The sun was setting and the children went into the room where the old man himself had made the beds. He told them a story about a good fairy who granted a poor man three wishes. The wishes were wasted, but he let them complete the story with their own wishes. He had to accept a cruel demand unwillingly. The goodness of all wishes had to be useless. The flower basket was overturned on the forest path and the flowers were faded the night was falling. The children helped the old man to be free from the brambles. He looked at them as if he did not recognize them. His face was scratched and his clothes torn. He wondered where all the good fairies had gone. He led the frightened children.

The body bravely controlled himself although the witch was trying to induce him with the beating read heart of a dove. He licked his lips and she moved back. The good fairy with blue eyes and golden hair caressed and soothed. The witch with the dove’s heart moved back into the dark forest and the boy followed her. The witch’s fingers clawed at his clothes. The old man looked worried, but his eyes were like burning coals. He looked at the boy who was standing alone being frightened. The boy moved forward licking his lips. When there was a sharp cry, the old man was going to strike the boy. The girl protected the boy from the slap of the old man. When the old man touched her shoulder, she shook his hand off. The old man left his children.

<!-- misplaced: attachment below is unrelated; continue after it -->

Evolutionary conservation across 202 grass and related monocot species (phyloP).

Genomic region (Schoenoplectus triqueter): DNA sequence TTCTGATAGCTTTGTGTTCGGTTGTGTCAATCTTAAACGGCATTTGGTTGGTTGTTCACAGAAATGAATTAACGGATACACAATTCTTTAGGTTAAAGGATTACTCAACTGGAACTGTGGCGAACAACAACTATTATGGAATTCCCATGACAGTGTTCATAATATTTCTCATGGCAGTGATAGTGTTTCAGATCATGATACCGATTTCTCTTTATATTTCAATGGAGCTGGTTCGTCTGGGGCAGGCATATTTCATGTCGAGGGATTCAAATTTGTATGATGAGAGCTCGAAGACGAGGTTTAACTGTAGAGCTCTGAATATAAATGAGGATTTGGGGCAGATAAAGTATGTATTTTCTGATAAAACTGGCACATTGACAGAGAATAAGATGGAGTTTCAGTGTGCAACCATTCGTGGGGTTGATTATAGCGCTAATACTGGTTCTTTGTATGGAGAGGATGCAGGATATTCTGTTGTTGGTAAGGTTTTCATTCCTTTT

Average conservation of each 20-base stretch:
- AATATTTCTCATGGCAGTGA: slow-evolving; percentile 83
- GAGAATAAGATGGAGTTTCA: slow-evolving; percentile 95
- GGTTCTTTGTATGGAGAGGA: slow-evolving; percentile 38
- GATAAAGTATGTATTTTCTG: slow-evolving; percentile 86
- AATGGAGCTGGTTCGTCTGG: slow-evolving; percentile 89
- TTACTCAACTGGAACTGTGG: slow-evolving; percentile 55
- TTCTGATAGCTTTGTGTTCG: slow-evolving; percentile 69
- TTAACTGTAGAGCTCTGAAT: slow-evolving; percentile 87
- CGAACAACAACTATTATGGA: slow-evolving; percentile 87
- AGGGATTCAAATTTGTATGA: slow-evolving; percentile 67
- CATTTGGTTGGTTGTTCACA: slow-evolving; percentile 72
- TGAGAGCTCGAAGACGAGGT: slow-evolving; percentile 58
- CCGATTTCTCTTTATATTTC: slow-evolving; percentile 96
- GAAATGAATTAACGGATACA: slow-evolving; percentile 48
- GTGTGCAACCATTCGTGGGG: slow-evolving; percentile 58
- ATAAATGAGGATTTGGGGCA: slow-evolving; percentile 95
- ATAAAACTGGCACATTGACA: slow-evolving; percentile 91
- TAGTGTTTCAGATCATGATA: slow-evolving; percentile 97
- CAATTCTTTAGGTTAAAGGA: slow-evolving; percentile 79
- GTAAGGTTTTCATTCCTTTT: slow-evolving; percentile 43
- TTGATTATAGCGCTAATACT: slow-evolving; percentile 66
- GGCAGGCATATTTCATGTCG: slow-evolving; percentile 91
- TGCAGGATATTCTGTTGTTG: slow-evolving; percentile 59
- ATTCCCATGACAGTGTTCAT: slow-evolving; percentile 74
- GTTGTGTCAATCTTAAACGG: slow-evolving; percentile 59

The door of the gingerbread house was half open and it was red and its shape was like that of heart. The children were left alone in the black forest. Owls and bats frightened them. They could also see strange shapes moving in front of them. The old man walked out of the forest. On the way he could see dead doves. The girl prepared a bed of leaves and flowers. They collected branches to hide them. When bats screeched and owls blinked, they were trembling. They went secretly into the dark bed. The old man was in the empty room of the good fairy. The area was lit with her shining body. He wished his children’s good condition. The children were near the gingerbread house. They sang happily. They crossed the honeyed river. They picked up the lollipops growing wildly. The witch moved into the black forest. She looked greedily at the children sleeping under the branches.

But there was another wish. There was mid-afternoon sunlight. Two children were following an old man. They were singing and dropping breadcrumbs. The old man was leading them. The boy’s gesture was secretive. The dove would come again. There were no reasonable wishes. The children went near the gingerbread house thorough the garden of candied fruit. The house was made of sweets. The boy climbed up the chocolate roof. Both of them fell on the sticky garden of sweets. They licked each other clean. The door of the house was heart-shaped and red. It was shining like ruby. Beyond the door, there was the sound of the black rags of the witch flapping.

Read Also:

A Child is Born – Summary | The Heritage of Words

The Children Who Wait – Summary | The Heritage of Words

Leave a Comment